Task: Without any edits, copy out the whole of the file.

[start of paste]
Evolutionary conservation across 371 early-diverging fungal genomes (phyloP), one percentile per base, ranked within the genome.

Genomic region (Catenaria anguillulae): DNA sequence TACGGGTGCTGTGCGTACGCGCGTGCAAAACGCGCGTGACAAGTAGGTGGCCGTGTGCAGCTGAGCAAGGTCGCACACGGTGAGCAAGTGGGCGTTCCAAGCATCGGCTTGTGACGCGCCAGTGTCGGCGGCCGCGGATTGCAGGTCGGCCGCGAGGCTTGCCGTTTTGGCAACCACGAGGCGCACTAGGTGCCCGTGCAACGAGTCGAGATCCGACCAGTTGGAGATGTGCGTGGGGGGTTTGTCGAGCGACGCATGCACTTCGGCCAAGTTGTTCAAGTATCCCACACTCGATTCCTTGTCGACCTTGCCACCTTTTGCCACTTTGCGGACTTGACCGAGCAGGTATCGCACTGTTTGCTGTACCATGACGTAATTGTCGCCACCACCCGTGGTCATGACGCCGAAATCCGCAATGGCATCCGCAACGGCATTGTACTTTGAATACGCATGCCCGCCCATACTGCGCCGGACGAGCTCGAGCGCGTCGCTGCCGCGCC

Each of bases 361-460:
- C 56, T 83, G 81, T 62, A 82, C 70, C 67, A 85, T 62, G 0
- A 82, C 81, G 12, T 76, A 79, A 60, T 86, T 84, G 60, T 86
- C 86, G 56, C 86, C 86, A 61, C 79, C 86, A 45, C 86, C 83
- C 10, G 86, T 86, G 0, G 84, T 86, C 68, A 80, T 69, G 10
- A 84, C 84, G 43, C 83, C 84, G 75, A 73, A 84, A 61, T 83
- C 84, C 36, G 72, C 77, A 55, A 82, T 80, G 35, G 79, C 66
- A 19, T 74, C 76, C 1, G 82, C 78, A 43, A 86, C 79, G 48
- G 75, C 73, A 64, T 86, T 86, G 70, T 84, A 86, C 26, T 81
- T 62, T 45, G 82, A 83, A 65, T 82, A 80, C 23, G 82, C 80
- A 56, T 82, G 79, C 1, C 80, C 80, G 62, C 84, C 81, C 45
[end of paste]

Evolutionary conservation across 371 early-diverging fungal genomes (phyloP), one percentile per base, ranked within the genome.

Genomic region (Catenaria anguillulae): DNA sequence TACGGGTGCTGTGCGTACGCGCGTGCAAAACGCGCGTGACAAGTAGGTGGCCGTGTGCAGCTGAGCAAGGTCGCACACGGTGAGCAAGTGGGCGTTCCAAGCATCGGCTTGTGACGCGCCAGTGTCGGCGGCCGCGGATTGCAGGTCGGCCGCGAGGCTTGCCGTTTTGGCAACCACGAGGCGCACTAGGTGCCCGTGCAACGAGTCGAGATCCGACCAGTTGGAGATGTGCGTGGGGGGTTTGTCGAGCGACGCATGCACTTCGGCCAAGTTGTTCAAGTATCCCACACTCGATTCCTTGTCGACCTTGCCACCTTTTGCCACTTTGCGGACTTGACCGAGCAGGTATCGCACTGTTTGCTGTACCATGACGTAATTGTCGCCACCACCCGTGGTCATGACGCCGAAATCCGCAATGGCATCCGCAACGGCATTGTACTTTGAATACGCATGCCCGCCCATACTGCGCCGGACGAGCTCGAGCGCGTCGCTGCCGCGCC

Each of bases 361-460:
- C 56, T 83, G 81, T 62, A 82, C 70, C 67, A 85, T 62, G 0
- A 82, C 81, G 12, T 76, A 79, A 60, T 86, T 84, G 60, T 86
- C 86, G 56, C 86, C 86, A 61, C 79, C 86, A 45, C 86, C 83
- C 10, G 86, T 86, G 0, G 84, T 86, C 68, A 80, T 69, G 10
- A 84, C 84, G 43, C 83, C 84, G 75, A 73, A 84, A 61, T 83
- C 84, C 36, G 72, C 77, A 55, A 82, T 80, G 35, G 79, C 66
- A 19, T 74, C 76, C 1, G 82, C 78, A 43, A 86, C 79, G 48
- G 75, C 73, A 64, T 86, T 86, G 70, T 84, A 86, C 26, T 81
- T 62, T 45, G 82, A 83, A 65, T 82, A 80, C 23, G 82, C 80
- A 56, T 82, G 79, C 1, C 80, C 80, G 62, C 84, C 81, C 45